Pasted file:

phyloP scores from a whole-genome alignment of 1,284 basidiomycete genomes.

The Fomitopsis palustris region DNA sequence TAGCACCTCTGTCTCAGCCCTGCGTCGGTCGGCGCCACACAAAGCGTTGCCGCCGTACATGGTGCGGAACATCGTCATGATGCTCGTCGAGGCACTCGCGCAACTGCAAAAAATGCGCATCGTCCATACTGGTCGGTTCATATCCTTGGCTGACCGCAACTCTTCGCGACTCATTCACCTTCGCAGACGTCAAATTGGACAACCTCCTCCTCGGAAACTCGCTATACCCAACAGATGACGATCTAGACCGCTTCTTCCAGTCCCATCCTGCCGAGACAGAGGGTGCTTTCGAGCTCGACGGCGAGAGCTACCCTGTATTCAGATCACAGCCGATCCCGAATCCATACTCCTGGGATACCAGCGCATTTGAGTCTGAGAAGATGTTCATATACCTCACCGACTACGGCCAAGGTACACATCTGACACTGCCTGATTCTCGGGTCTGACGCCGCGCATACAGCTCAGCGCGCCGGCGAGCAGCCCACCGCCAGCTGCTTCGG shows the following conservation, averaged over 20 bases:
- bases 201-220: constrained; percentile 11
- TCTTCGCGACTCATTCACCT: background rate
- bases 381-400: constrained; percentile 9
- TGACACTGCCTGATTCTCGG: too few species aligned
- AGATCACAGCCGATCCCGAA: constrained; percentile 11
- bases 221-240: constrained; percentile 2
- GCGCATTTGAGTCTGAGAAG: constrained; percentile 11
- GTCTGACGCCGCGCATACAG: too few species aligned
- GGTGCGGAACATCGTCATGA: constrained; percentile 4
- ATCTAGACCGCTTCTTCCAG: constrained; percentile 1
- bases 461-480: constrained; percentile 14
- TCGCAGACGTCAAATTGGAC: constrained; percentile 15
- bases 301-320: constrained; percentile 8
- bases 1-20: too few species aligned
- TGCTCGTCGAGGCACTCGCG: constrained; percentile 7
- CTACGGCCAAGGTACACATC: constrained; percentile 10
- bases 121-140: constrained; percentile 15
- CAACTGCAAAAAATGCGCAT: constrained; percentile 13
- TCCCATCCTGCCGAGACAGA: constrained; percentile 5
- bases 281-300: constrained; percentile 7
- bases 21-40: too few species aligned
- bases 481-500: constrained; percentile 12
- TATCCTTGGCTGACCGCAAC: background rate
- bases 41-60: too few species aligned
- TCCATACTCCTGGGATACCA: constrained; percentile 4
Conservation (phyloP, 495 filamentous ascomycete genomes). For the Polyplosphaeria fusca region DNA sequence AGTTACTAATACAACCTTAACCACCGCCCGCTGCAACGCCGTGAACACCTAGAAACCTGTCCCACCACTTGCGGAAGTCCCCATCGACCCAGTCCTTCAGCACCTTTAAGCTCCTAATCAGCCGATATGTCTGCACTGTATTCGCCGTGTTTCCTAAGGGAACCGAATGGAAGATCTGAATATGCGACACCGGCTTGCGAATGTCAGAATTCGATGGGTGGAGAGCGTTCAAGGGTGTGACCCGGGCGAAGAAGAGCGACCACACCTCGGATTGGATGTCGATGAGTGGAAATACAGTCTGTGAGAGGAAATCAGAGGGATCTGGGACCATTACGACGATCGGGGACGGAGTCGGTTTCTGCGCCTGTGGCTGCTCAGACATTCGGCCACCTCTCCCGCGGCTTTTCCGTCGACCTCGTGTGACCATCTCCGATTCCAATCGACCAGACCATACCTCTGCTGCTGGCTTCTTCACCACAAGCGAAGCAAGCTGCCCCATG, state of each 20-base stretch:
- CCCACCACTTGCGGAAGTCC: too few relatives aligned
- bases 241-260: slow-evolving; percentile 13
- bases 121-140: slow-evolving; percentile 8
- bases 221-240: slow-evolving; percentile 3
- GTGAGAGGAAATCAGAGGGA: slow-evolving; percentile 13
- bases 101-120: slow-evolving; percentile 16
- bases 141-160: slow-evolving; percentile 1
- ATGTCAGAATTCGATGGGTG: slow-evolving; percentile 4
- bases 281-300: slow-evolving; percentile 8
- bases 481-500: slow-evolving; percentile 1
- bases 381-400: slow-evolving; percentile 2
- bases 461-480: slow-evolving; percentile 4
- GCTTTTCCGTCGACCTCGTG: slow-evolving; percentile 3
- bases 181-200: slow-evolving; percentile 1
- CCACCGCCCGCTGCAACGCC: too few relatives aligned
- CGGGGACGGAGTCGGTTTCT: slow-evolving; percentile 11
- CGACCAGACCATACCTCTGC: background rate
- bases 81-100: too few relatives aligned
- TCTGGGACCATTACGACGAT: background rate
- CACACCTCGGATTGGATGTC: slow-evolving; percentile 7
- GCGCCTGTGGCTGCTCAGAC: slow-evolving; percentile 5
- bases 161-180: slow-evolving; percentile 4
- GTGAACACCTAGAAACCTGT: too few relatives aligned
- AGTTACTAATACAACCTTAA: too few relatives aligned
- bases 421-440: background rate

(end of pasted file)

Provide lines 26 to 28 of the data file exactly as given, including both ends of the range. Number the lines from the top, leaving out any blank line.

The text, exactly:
- bases 41-60: too few species aligned
- TCCATACTCCTGGGATACCA: constrained; percentile 4
Conservation (phyloP, 495 filamentous ascomycete genomes). For the Polyplosphaeria fusca region DNA sequence AGTTACTAATACAACCTTAACCACCGCCCGCTGCAACGCCGTGAACACCTAGAAACCTGTCCCACCACTTGCGGAAGTCCCCATCGACCCAGTCCTTCAGCACCTTTAAGCTCCTAATCAGCCGATATGTCTGCACTGTATTCGCCGTGTTTCCTAAGGGAACCGAATGGAAGATCTGAATATGCGACACCGGCTTGCGAATGTCAGAATTCGATGGGTGGAGAGCGTTCAAGGGTGTGACCCGGGCGAAGAAGAGCGACCACACCTCGGATTGGATGTCGATGAGTGGAAATACAGTCTGTGAGAGGAAATCAGAGGGATCTGGGACCATTACGACGATCGGGGACGGAGTCGGTTTCTGCGCCTGTGGCTGCTCAGACATTCGGCCACCTCTCCCGCGGCTTTTCCGTCGACCTCGTGTGACCATCTCCGATTCCAATCGACCAGACCATACCTCTGCTGCTGGCTTCTTCACCACAAGCGAAGCAAGCTGCCCCATG, state of each 20-base stretch: